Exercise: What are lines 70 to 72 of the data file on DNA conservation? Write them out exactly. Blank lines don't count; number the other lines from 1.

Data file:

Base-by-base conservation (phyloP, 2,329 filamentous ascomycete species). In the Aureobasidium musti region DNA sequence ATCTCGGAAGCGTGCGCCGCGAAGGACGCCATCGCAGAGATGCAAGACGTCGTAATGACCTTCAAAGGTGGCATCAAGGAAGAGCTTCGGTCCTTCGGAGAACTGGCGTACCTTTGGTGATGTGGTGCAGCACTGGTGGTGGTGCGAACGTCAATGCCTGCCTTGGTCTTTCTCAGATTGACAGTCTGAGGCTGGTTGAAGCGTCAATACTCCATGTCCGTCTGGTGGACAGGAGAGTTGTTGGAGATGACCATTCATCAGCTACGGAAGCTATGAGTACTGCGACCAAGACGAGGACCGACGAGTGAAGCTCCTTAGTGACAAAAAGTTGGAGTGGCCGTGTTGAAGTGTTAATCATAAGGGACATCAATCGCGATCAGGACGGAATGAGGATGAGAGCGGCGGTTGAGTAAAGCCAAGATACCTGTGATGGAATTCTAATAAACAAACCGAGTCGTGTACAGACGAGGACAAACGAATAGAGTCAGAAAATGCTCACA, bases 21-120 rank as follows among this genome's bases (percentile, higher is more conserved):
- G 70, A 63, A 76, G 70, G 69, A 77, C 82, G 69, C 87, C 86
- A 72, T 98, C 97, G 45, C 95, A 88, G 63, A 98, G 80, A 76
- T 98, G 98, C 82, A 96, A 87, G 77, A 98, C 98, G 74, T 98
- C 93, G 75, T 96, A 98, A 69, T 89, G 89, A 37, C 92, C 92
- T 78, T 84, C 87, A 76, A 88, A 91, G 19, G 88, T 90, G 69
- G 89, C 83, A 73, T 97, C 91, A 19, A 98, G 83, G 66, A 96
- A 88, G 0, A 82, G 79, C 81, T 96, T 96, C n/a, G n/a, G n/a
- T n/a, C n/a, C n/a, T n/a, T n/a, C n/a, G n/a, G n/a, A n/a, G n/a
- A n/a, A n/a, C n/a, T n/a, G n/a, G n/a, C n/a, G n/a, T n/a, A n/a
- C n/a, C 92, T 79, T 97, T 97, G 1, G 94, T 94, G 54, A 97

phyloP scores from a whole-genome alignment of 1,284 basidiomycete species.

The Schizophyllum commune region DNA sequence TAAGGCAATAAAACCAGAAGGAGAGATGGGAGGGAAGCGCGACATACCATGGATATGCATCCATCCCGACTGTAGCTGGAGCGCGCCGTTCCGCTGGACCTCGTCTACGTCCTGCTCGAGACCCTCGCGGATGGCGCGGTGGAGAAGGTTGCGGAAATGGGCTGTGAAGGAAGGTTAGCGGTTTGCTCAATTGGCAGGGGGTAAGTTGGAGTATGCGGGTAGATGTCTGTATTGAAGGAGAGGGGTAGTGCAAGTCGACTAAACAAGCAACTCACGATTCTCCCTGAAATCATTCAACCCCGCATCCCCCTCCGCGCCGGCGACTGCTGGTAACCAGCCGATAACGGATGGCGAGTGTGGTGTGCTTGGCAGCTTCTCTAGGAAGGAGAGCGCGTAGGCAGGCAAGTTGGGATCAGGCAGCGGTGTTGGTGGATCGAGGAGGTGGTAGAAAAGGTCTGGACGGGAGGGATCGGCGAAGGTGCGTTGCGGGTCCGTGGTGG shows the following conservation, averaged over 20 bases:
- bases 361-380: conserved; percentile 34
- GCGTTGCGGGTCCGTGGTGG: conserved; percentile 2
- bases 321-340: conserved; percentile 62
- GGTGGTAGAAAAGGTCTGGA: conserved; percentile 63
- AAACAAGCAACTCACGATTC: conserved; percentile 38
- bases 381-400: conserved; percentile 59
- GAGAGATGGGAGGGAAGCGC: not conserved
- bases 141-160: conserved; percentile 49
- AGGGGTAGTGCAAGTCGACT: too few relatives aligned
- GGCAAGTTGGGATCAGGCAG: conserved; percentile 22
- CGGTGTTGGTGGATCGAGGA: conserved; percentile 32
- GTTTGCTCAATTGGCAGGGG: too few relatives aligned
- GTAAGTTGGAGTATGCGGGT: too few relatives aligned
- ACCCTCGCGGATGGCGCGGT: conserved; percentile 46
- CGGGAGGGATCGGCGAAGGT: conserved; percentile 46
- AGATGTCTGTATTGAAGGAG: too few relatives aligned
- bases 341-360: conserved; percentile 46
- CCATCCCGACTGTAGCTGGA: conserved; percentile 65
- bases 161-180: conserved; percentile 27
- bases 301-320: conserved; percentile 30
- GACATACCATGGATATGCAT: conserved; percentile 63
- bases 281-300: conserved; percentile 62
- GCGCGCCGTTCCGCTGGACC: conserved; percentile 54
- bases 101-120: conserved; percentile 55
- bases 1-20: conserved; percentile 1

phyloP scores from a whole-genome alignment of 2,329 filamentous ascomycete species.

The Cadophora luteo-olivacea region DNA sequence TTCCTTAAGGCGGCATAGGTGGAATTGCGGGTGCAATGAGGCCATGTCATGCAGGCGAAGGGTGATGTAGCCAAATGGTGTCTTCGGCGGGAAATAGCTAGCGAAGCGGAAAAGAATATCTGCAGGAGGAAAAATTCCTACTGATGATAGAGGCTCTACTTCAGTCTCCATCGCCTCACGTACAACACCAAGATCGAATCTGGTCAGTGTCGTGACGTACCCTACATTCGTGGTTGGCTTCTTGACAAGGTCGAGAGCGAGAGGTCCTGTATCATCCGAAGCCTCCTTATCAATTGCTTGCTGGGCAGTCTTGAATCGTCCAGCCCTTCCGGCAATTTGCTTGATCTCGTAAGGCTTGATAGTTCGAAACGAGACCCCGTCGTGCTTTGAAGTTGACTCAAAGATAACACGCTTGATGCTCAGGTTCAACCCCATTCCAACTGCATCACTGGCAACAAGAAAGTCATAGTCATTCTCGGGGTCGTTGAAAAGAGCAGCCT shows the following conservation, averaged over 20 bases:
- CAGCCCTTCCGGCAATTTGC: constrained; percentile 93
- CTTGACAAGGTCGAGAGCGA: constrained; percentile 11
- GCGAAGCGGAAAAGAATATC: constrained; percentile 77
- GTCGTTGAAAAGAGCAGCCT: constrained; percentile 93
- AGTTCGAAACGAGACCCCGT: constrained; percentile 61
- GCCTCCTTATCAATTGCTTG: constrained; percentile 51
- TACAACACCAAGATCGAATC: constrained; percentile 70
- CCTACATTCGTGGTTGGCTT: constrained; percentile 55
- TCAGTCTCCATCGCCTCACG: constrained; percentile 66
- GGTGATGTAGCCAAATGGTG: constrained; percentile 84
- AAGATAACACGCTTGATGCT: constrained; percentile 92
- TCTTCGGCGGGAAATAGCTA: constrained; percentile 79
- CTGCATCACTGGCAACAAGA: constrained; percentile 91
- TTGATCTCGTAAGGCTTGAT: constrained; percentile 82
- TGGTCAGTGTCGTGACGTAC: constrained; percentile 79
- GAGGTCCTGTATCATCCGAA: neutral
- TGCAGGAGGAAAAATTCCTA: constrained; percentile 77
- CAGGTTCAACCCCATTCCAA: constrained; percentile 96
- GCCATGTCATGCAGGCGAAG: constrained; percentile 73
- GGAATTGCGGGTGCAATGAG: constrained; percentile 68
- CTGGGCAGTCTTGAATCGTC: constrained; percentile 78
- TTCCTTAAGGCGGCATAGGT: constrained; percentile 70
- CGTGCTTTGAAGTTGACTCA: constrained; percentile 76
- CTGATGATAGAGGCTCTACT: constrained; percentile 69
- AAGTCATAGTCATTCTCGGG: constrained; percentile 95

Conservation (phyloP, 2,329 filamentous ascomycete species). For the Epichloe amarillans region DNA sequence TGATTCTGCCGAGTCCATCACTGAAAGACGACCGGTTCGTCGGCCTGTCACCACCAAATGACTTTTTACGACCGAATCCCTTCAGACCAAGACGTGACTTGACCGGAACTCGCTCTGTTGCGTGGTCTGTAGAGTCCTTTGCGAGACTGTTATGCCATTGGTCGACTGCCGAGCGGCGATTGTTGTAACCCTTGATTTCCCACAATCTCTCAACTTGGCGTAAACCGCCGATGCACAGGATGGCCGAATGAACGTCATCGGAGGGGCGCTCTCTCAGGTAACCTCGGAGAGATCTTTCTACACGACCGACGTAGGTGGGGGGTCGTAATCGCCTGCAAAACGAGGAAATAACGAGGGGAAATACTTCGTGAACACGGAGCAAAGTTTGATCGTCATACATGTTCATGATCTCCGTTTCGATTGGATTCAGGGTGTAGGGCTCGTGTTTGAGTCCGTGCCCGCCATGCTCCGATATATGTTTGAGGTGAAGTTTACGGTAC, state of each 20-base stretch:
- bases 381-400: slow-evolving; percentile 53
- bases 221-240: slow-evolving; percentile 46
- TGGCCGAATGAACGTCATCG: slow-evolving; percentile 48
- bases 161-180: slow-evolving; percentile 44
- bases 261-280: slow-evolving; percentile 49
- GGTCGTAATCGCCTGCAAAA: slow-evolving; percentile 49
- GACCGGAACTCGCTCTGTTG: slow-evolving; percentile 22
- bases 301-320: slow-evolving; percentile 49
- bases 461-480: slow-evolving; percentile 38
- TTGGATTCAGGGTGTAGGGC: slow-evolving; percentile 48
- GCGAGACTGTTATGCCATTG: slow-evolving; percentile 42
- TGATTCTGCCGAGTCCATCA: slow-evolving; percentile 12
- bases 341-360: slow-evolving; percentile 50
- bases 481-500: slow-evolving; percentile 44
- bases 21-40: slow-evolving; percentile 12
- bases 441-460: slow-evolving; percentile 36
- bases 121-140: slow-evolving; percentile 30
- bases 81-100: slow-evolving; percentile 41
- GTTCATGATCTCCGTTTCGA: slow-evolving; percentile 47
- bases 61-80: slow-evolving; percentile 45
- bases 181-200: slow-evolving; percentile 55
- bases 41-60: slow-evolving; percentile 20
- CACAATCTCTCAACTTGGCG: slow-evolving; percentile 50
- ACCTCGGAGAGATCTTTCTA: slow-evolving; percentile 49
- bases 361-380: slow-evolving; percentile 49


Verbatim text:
- bases 161-180: slow-evolving; percentile 44
- bases 261-280: slow-evolving; percentile 49
- GGTCGTAATCGCCTGCAAAA: slow-evolving; percentile 49